The Lead SA

News leads from South Australia

Get The Lead in your inbox. Subscribe

New still is just the tonic for island gin producer

Primary Industries

ONE of Australia’s first dedicated gin distilleries will begin ramping up production in the next few weeks following the arrival of a new still.

Print article Republish Notify me

Sign up to receive notifications about new stories in this category.

Thank you for subscribing to story notifications.

Kangaroo Island Spirits (KIS), located on a pristine island off the coast of South Australia, has taken delivery of a 300-litre pot still and hopes it will eventually allow the business to increase production by up to 10 fold.

KIS was established in 2005 by Jon and Sarah Lark and has just produced its 500th batch of its original Wild Gin in its 80-litre copper pot still.

The distillery at Cygnet River now produces two vodkas, liqueurs and up to six gins including its Old Tom Gin, which took out the Champion Gin Trophy at the Australian Distilled Spirits Awards in April.

Jon said the new 300-litre pot still featured a Carter head specifically designed for gin, making it much more efficient.

“We won’t know until we’ve done some test runs – but we could be looking at 10 times the capacity,” he said.

“The 80-litre still was running twice a day in double shifts – it was ridiculously small and there was no room for us to grow with that.

“A 300-litre still is quite small in the scheme of things so it definitely will still be craft. The products that come out of this new still will be absolutely the same gins – they may actually be smoother but I don’t think they will be discernably different.”

KIS currently produces about 20,000 bottles a year and is sold in more than 200 bars, restaurants and bottle shops across Australia. 

Its gins boast a distinctly Australian flavour enhanced by the inclusion of local botanicals such as foliage from the coastal Daisy bush (olearia axillaris), native Juniper (myoporum insulare) and locally grown Lemon Myrtle and Aniseed myrtle.

Jon said he was fielding inquiries from Hong Kong, Mainland China, the United States, Spain, UK and New Zealand.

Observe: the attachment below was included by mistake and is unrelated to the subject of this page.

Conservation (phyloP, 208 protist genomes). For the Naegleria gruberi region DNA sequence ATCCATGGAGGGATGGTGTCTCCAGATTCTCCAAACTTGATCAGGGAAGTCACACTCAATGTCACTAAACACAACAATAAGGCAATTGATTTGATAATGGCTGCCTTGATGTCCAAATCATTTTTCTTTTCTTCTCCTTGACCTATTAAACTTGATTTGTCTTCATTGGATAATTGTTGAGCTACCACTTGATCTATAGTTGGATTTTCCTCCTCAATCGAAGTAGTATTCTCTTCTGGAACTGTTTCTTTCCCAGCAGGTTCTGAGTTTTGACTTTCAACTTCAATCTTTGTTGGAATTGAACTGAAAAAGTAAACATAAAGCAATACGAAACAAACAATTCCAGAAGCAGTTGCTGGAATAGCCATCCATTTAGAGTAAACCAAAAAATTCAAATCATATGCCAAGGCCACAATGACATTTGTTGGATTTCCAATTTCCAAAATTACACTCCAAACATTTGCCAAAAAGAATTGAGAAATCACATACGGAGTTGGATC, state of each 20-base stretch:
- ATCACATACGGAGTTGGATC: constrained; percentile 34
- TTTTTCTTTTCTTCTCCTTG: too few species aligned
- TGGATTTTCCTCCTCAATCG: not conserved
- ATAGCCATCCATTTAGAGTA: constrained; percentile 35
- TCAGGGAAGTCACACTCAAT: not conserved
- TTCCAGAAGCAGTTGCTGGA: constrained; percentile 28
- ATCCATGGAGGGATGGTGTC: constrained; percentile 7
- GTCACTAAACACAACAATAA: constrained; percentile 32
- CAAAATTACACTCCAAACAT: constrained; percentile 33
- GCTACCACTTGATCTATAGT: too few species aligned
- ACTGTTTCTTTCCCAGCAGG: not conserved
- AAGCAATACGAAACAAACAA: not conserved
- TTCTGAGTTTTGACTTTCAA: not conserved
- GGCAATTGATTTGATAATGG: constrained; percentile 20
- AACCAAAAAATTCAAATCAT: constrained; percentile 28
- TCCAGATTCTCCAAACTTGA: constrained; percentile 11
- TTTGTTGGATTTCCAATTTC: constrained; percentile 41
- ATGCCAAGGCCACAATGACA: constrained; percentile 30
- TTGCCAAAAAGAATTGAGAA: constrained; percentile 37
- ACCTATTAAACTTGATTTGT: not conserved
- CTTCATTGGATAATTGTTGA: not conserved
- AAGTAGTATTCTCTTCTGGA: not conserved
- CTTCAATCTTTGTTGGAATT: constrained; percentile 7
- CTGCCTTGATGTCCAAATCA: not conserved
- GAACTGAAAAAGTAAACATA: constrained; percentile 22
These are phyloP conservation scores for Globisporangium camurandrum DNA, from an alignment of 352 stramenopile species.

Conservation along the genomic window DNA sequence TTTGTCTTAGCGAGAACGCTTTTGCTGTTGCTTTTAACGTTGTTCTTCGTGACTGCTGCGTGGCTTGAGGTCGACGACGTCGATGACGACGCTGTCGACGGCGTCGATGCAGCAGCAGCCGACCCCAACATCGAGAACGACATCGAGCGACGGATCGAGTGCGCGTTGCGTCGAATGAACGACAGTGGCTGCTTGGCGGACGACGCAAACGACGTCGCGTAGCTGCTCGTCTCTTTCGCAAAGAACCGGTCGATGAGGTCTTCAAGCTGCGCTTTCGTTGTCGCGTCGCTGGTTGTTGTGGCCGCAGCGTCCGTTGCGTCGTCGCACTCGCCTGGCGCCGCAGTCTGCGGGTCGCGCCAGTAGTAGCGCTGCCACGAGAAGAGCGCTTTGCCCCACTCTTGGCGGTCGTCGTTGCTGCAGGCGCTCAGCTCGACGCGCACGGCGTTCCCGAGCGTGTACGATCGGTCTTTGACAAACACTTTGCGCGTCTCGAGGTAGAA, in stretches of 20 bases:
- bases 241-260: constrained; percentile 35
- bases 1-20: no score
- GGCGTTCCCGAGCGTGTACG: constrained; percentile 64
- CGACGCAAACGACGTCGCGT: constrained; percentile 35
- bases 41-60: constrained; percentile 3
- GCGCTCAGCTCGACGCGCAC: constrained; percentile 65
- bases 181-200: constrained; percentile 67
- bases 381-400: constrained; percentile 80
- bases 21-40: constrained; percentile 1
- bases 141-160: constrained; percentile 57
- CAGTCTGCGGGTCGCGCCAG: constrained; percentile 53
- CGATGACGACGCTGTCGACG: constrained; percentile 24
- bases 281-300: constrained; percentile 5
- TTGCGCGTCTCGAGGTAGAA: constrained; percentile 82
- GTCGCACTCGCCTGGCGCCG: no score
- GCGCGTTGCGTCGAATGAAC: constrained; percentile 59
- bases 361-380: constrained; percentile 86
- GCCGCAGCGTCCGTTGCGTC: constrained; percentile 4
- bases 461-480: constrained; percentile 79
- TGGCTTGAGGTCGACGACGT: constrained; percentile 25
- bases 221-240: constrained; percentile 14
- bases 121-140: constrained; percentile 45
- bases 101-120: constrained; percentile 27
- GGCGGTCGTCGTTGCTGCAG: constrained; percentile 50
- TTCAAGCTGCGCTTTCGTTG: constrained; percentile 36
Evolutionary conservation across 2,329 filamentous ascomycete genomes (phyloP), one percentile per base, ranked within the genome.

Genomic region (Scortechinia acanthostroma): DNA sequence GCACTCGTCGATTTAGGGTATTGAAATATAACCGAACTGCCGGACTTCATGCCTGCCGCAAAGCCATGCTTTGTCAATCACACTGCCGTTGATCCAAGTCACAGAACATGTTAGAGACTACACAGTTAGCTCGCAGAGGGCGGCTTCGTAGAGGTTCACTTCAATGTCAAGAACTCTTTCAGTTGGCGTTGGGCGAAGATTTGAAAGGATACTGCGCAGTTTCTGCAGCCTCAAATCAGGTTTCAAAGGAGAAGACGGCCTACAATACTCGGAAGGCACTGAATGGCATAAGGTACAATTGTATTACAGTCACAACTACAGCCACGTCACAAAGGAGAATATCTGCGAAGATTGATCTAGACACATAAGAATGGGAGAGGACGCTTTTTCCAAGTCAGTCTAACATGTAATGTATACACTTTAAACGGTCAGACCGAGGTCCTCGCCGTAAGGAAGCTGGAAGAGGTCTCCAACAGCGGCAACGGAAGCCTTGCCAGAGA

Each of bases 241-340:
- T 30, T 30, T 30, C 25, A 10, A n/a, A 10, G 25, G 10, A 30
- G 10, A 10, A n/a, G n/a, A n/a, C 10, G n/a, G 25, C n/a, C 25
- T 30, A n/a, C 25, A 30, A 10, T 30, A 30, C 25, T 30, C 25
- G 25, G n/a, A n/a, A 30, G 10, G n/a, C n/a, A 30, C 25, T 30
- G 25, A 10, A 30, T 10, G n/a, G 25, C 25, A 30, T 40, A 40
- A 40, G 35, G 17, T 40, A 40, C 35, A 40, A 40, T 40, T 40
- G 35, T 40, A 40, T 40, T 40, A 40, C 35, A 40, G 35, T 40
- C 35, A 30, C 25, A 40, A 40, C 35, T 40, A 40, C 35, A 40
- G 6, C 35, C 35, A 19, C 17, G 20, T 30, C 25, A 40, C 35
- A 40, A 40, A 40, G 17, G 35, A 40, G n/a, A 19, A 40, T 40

“We are finding there is increasing demand for our products and export is certainly on the horizon but we keep surprising ourselves with how much the domestic market is sucking up, which is great,” he said.

“We’re already thinking down the track – in two or three years time we might need to get another small still.”

Jon’s brother Bill Lark started Australia’s first craft distillery in Tasmania in 1993 and has built Lark Whisky into a globally respected product.

“We were probably the first Australian dedicated gin distillery when we started 10 years ago,” Jon said.

“We felt the early rumblings of this coming out of the UK and we decided we wanted to do small batch gin by hand using some local botanicals.”

Kangaroo Island, Australia’s third largest offshore island, is about 150km southwest of the South Australian capital Adelaide.

Known for its natural beauty and wildlife, it is a tourism icon drawing more than 40,000 international visitors every year with the majority coming from Italy, Germany and North America.

Jon said the mystique, beauty and tourism appeal of Kangaroo Island had helped his business.

He said the proliferation of other Australian craft gins in recent years had done little to slow the growth of KIS.

“Demand for our spirit hasn’t fallen off at all.

“Once our still is in place we’ll do some trial runs this year of a rum and a whisky and there’s great potential on the island to work with KI Pure Grain and local beer guys to do some mash runs for us, which would be a nice co-operative arrangement for the whisky.”

This is a Creative Commons story from The Lead South Australia, a news service providing stories about innovation in South Australia. Please feel free to use the story in any form of media. The story sources are linked in with the copy and all contacts are willing to talk further about the story.

Copied to Clipboard

More Primary Industries stories

Loading next article